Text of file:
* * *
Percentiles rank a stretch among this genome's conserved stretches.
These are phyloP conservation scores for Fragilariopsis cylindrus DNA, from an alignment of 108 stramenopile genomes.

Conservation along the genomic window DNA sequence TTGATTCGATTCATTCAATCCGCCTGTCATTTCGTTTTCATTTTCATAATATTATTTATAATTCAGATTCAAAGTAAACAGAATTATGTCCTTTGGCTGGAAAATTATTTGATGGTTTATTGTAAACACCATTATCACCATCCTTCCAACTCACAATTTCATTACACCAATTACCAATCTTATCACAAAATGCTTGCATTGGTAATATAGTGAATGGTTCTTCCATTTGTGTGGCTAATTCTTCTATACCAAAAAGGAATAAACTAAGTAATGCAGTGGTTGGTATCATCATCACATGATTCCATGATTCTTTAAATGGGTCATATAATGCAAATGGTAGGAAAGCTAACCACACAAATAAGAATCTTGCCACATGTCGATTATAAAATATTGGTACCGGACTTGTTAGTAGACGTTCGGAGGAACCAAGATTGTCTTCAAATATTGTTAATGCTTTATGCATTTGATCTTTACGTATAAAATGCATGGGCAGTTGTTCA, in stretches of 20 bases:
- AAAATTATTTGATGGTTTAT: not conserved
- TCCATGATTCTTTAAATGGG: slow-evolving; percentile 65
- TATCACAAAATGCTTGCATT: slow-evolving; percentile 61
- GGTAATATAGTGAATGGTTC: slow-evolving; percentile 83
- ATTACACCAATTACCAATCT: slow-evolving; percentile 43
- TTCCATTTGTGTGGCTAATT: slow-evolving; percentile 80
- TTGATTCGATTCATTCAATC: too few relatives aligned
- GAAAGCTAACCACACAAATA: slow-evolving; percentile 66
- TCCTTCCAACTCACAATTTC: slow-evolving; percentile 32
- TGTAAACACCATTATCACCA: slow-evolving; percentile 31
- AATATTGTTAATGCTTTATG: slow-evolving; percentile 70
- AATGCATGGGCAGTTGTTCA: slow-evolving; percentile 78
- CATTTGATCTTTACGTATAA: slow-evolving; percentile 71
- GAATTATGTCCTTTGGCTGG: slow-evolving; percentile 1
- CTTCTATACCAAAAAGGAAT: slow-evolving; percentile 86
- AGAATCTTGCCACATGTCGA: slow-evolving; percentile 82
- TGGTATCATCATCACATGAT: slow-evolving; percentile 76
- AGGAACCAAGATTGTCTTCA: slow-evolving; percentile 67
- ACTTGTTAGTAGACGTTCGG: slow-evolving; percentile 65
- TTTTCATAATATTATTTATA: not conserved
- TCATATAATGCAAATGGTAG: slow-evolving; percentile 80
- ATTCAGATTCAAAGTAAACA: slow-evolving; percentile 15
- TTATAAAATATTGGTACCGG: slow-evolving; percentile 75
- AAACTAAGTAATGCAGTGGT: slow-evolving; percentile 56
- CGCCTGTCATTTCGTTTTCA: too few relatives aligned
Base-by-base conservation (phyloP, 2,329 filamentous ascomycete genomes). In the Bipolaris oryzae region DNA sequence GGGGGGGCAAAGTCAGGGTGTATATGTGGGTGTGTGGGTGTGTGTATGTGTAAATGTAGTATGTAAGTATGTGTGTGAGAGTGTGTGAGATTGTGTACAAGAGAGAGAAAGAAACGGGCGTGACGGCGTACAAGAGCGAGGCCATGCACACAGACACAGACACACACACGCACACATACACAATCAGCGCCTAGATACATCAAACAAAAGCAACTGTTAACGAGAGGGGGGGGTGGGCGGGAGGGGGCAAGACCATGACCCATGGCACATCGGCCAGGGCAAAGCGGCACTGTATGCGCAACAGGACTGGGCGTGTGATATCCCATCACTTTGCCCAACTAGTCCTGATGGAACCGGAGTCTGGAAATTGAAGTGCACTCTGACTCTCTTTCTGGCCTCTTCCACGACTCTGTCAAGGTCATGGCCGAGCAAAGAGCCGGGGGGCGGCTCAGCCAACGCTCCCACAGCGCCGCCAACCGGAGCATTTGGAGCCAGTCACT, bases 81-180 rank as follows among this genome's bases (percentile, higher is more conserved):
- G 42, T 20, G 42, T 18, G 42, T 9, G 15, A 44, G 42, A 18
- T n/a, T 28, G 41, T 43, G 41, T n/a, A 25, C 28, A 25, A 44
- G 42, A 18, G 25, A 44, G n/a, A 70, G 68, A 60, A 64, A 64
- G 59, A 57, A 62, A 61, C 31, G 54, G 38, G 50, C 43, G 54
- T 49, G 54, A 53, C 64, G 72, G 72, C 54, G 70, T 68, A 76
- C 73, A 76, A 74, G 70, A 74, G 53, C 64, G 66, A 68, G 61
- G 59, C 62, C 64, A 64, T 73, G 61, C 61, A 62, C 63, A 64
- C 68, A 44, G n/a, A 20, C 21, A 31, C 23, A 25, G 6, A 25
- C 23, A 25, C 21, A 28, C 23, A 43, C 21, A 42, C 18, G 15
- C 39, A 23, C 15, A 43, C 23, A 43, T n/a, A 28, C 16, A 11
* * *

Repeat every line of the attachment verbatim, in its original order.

Percentiles rank a stretch among this genome's conserved stretches.
These are phyloP conservation scores for Fragilariopsis cylindrus DNA, from an alignment of 108 stramenopile genomes.

Conservation along the genomic window DNA sequence TTGATTCGATTCATTCAATCCGCCTGTCATTTCGTTTTCATTTTCATAATATTATTTATAATTCAGATTCAAAGTAAACAGAATTATGTCCTTTGGCTGGAAAATTATTTGATGGTTTATTGTAAACACCATTATCACCATCCTTCCAACTCACAATTTCATTACACCAATTACCAATCTTATCACAAAATGCTTGCATTGGTAATATAGTGAATGGTTCTTCCATTTGTGTGGCTAATTCTTCTATACCAAAAAGGAATAAACTAAGTAATGCAGTGGTTGGTATCATCATCACATGATTCCATGATTCTTTAAATGGGTCATATAATGCAAATGGTAGGAAAGCTAACCACACAAATAAGAATCTTGCCACATGTCGATTATAAAATATTGGTACCGGACTTGTTAGTAGACGTTCGGAGGAACCAAGATTGTCTTCAAATATTGTTAATGCTTTATGCATTTGATCTTTACGTATAAAATGCATGGGCAGTTGTTCA, in stretches of 20 bases:
- AAAATTATTTGATGGTTTAT: not conserved
- TCCATGATTCTTTAAATGGG: slow-evolving; percentile 65
- TATCACAAAATGCTTGCATT: slow-evolving; percentile 61
- GGTAATATAGTGAATGGTTC: slow-evolving; percentile 83
- ATTACACCAATTACCAATCT: slow-evolving; percentile 43
- TTCCATTTGTGTGGCTAATT: slow-evolving; percentile 80
- TTGATTCGATTCATTCAATC: too few relatives aligned
- GAAAGCTAACCACACAAATA: slow-evolving; percentile 66
- TCCTTCCAACTCACAATTTC: slow-evolving; percentile 32
- TGTAAACACCATTATCACCA: slow-evolving; percentile 31
- AATATTGTTAATGCTTTATG: slow-evolving; percentile 70
- AATGCATGGGCAGTTGTTCA: slow-evolving; percentile 78
- CATTTGATCTTTACGTATAA: slow-evolving; percentile 71
- GAATTATGTCCTTTGGCTGG: slow-evolving; percentile 1
- CTTCTATACCAAAAAGGAAT: slow-evolving; percentile 86
- AGAATCTTGCCACATGTCGA: slow-evolving; percentile 82
- TGGTATCATCATCACATGAT: slow-evolving; percentile 76
- AGGAACCAAGATTGTCTTCA: slow-evolving; percentile 67
- ACTTGTTAGTAGACGTTCGG: slow-evolving; percentile 65
- TTTTCATAATATTATTTATA: not conserved
- TCATATAATGCAAATGGTAG: slow-evolving; percentile 80
- ATTCAGATTCAAAGTAAACA: slow-evolving; percentile 15
- TTATAAAATATTGGTACCGG: slow-evolving; percentile 75
- AAACTAAGTAATGCAGTGGT: slow-evolving; percentile 56
- CGCCTGTCATTTCGTTTTCA: too few relatives aligned
Base-by-base conservation (phyloP, 2,329 filamentous ascomycete genomes). In the Bipolaris oryzae region DNA sequence GGGGGGGCAAAGTCAGGGTGTATATGTGGGTGTGTGGGTGTGTGTATGTGTAAATGTAGTATGTAAGTATGTGTGTGAGAGTGTGTGAGATTGTGTACAAGAGAGAGAAAGAAACGGGCGTGACGGCGTACAAGAGCGAGGCCATGCACACAGACACAGACACACACACGCACACATACACAATCAGCGCCTAGATACATCAAACAAAAGCAACTGTTAACGAGAGGGGGGGGTGGGCGGGAGGGGGCAAGACCATGACCCATGGCACATCGGCCAGGGCAAAGCGGCACTGTATGCGCAACAGGACTGGGCGTGTGATATCCCATCACTTTGCCCAACTAGTCCTGATGGAACCGGAGTCTGGAAATTGAAGTGCACTCTGACTCTCTTTCTGGCCTCTTCCACGACTCTGTCAAGGTCATGGCCGAGCAAAGAGCCGGGGGGCGGCTCAGCCAACGCTCCCACAGCGCCGCCAACCGGAGCATTTGGAGCCAGTCACT, bases 81-180 rank as follows among this genome's bases (percentile, higher is more conserved):
- G 42, T 20, G 42, T 18, G 42, T 9, G 15, A 44, G 42, A 18
- T n/a, T 28, G 41, T 43, G 41, T n/a, A 25, C 28, A 25, A 44
- G 42, A 18, G 25, A 44, G n/a, A 70, G 68, A 60, A 64, A 64
- G 59, A 57, A 62, A 61, C 31, G 54, G 38, G 50, C 43, G 54
- T 49, G 54, A 53, C 64, G 72, G 72, C 54, G 70, T 68, A 76
- C 73, A 76, A 74, G 70, A 74, G 53, C 64, G 66, A 68, G 61
- G 59, C 62, C 64, A 64, T 73, G 61, C 61, A 62, C 63, A 64
- C 68, A 44, G n/a, A 20, C 21, A 31, C 23, A 25, G 6, A 25
- C 23, A 25, C 21, A 28, C 23, A 43, C 21, A 42, C 18, G 15
- C 39, A 23, C 15, A 43, C 23, A 43, T n/a, A 28, C 16, A 11